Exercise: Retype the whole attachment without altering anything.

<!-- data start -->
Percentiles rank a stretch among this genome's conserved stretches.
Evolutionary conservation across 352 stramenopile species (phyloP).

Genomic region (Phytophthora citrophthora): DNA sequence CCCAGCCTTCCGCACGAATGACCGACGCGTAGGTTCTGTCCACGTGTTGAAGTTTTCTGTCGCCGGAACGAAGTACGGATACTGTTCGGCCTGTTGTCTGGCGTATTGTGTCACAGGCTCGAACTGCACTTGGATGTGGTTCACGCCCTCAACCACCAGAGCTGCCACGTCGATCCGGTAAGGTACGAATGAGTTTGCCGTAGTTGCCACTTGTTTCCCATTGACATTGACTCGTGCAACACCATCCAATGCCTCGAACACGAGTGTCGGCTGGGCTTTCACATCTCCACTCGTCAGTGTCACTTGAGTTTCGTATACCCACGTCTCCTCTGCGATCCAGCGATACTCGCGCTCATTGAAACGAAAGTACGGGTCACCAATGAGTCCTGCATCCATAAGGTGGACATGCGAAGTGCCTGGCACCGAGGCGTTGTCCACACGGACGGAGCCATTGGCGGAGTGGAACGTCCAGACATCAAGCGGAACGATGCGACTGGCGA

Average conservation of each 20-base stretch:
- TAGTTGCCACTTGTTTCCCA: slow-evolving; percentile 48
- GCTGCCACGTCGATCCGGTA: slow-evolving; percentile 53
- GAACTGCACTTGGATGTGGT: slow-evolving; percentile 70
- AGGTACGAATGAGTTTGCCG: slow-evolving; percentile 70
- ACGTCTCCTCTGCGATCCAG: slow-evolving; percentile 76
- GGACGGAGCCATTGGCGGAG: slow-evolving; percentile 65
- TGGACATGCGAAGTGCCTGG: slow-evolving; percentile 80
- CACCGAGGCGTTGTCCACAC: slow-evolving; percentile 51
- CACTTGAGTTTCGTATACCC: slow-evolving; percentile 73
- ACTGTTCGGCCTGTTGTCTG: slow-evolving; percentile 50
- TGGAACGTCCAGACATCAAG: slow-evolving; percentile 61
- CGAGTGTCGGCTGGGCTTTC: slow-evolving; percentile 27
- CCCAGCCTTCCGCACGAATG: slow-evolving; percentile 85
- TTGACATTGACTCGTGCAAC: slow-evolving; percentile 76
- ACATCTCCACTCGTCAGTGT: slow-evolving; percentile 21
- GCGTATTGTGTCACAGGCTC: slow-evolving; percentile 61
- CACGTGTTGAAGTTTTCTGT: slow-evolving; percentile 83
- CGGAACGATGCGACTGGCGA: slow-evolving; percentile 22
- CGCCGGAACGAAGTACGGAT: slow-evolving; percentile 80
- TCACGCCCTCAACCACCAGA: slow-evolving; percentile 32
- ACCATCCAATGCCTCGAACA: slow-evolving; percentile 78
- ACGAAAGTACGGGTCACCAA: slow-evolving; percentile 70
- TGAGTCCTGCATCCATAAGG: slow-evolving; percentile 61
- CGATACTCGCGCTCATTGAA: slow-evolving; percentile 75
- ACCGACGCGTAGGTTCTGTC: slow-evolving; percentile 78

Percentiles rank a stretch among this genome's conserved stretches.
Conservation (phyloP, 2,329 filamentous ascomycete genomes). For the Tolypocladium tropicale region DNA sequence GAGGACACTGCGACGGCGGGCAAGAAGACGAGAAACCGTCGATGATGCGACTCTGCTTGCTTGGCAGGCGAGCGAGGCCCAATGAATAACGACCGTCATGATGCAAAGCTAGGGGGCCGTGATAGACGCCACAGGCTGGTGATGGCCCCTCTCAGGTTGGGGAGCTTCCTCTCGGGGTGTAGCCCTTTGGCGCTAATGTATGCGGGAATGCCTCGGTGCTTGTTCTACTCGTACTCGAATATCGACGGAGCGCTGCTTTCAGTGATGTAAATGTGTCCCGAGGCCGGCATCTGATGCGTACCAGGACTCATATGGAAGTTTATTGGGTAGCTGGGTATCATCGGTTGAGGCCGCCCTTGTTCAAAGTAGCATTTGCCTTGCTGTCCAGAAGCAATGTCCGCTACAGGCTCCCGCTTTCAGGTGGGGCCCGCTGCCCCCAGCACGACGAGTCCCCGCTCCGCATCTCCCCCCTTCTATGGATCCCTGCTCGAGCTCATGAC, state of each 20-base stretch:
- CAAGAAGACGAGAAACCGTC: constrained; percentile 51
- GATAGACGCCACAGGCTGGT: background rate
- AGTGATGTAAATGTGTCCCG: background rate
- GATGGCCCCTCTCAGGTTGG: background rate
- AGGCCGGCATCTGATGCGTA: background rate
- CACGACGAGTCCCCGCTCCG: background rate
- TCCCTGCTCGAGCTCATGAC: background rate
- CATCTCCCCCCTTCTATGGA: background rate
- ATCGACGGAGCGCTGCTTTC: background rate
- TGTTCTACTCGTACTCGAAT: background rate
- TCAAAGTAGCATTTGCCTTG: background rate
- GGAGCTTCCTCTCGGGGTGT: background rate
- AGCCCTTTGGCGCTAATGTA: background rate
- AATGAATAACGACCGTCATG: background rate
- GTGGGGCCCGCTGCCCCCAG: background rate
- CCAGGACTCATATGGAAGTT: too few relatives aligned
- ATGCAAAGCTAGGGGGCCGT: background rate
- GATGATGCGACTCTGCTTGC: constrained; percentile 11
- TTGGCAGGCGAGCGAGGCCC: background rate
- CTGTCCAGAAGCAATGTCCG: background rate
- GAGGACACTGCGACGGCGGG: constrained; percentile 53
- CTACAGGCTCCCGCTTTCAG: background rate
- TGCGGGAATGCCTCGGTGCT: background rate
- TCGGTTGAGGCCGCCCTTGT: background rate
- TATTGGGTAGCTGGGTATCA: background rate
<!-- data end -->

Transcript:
Percentiles rank a stretch among this genome's conserved stretches.
Evolutionary conservation across 352 stramenopile species (phyloP).

Genomic region (Phytophthora citrophthora): DNA sequence CCCAGCCTTCCGCACGAATGACCGACGCGTAGGTTCTGTCCACGTGTTGAAGTTTTCTGTCGCCGGAACGAAGTACGGATACTGTTCGGCCTGTTGTCTGGCGTATTGTGTCACAGGCTCGAACTGCACTTGGATGTGGTTCACGCCCTCAACCACCAGAGCTGCCACGTCGATCCGGTAAGGTACGAATGAGTTTGCCGTAGTTGCCACTTGTTTCCCATTGACATTGACTCGTGCAACACCATCCAATGCCTCGAACACGAGTGTCGGCTGGGCTTTCACATCTCCACTCGTCAGTGTCACTTGAGTTTCGTATACCCACGTCTCCTCTGCGATCCAGCGATACTCGCGCTCATTGAAACGAAAGTACGGGTCACCAATGAGTCCTGCATCCATAAGGTGGACATGCGAAGTGCCTGGCACCGAGGCGTTGTCCACACGGACGGAGCCATTGGCGGAGTGGAACGTCCAGACATCAAGCGGAACGATGCGACTGGCGA

Average conservation of each 20-base stretch:
- TAGTTGCCACTTGTTTCCCA: slow-evolving; percentile 48
- GCTGCCACGTCGATCCGGTA: slow-evolving; percentile 53
- GAACTGCACTTGGATGTGGT: slow-evolving; percentile 70
- AGGTACGAATGAGTTTGCCG: slow-evolving; percentile 70
- ACGTCTCCTCTGCGATCCAG: slow-evolving; percentile 76
- GGACGGAGCCATTGGCGGAG: slow-evolving; percentile 65
- TGGACATGCGAAGTGCCTGG: slow-evolving; percentile 80
- CACCGAGGCGTTGTCCACAC: slow-evolving; percentile 51
- CACTTGAGTTTCGTATACCC: slow-evolving; percentile 73
- ACTGTTCGGCCTGTTGTCTG: slow-evolving; percentile 50
- TGGAACGTCCAGACATCAAG: slow-evolving; percentile 61
- CGAGTGTCGGCTGGGCTTTC: slow-evolving; percentile 27
- CCCAGCCTTCCGCACGAATG: slow-evolving; percentile 85
- TTGACATTGACTCGTGCAAC: slow-evolving; percentile 76
- ACATCTCCACTCGTCAGTGT: slow-evolving; percentile 21
- GCGTATTGTGTCACAGGCTC: slow-evolving; percentile 61
- CACGTGTTGAAGTTTTCTGT: slow-evolving; percentile 83
- CGGAACGATGCGACTGGCGA: slow-evolving; percentile 22
- CGCCGGAACGAAGTACGGAT: slow-evolving; percentile 80
- TCACGCCCTCAACCACCAGA: slow-evolving; percentile 32
- ACCATCCAATGCCTCGAACA: slow-evolving; percentile 78
- ACGAAAGTACGGGTCACCAA: slow-evolving; percentile 70
- TGAGTCCTGCATCCATAAGG: slow-evolving; percentile 61
- CGATACTCGCGCTCATTGAA: slow-evolving; percentile 75
- ACCGACGCGTAGGTTCTGTC: slow-evolving; percentile 78

Percentiles rank a stretch among this genome's conserved stretches.
Conservation (phyloP, 2,329 filamentous ascomycete genomes). For the Tolypocladium tropicale region DNA sequence GAGGACACTGCGACGGCGGGCAAGAAGACGAGAAACCGTCGATGATGCGACTCTGCTTGCTTGGCAGGCGAGCGAGGCCCAATGAATAACGACCGTCATGATGCAAAGCTAGGGGGCCGTGATAGACGCCACAGGCTGGTGATGGCCCCTCTCAGGTTGGGGAGCTTCCTCTCGGGGTGTAGCCCTTTGGCGCTAATGTATGCGGGAATGCCTCGGTGCTTGTTCTACTCGTACTCGAATATCGACGGAGCGCTGCTTTCAGTGATGTAAATGTGTCCCGAGGCCGGCATCTGATGCGTACCAGGACTCATATGGAAGTTTATTGGGTAGCTGGGTATCATCGGTTGAGGCCGCCCTTGTTCAAAGTAGCATTTGCCTTGCTGTCCAGAAGCAATGTCCGCTACAGGCTCCCGCTTTCAGGTGGGGCCCGCTGCCCCCAGCACGACGAGTCCCCGCTCCGCATCTCCCCCCTTCTATGGATCCCTGCTCGAGCTCATGAC, state of each 20-base stretch:
- CAAGAAGACGAGAAACCGTC: constrained; percentile 51
- GATAGACGCCACAGGCTGGT: background rate
- AGTGATGTAAATGTGTCCCG: background rate
- GATGGCCCCTCTCAGGTTGG: background rate
- AGGCCGGCATCTGATGCGTA: background rate
- CACGACGAGTCCCCGCTCCG: background rate
- TCCCTGCTCGAGCTCATGAC: background rate
- CATCTCCCCCCTTCTATGGA: background rate
- ATCGACGGAGCGCTGCTTTC: background rate
- TGTTCTACTCGTACTCGAAT: background rate
- TCAAAGTAGCATTTGCCTTG: background rate
- GGAGCTTCCTCTCGGGGTGT: background rate
- AGCCCTTTGGCGCTAATGTA: background rate
- AATGAATAACGACCGTCATG: background rate
- GTGGGGCCCGCTGCCCCCAG: background rate
- CCAGGACTCATATGGAAGTT: too few relatives aligned
- ATGCAAAGCTAGGGGGCCGT: background rate
- GATGATGCGACTCTGCTTGC: constrained; percentile 11
- TTGGCAGGCGAGCGAGGCCC: background rate
- CTGTCCAGAAGCAATGTCCG: background rate
- GAGGACACTGCGACGGCGGG: constrained; percentile 53
- CTACAGGCTCCCGCTTTCAG: background rate
- TGCGGGAATGCCTCGGTGCT: background rate
- TCGGTTGAGGCCGCCCTTGT: background rate
- TATTGGGTAGCTGGGTATCA: background rate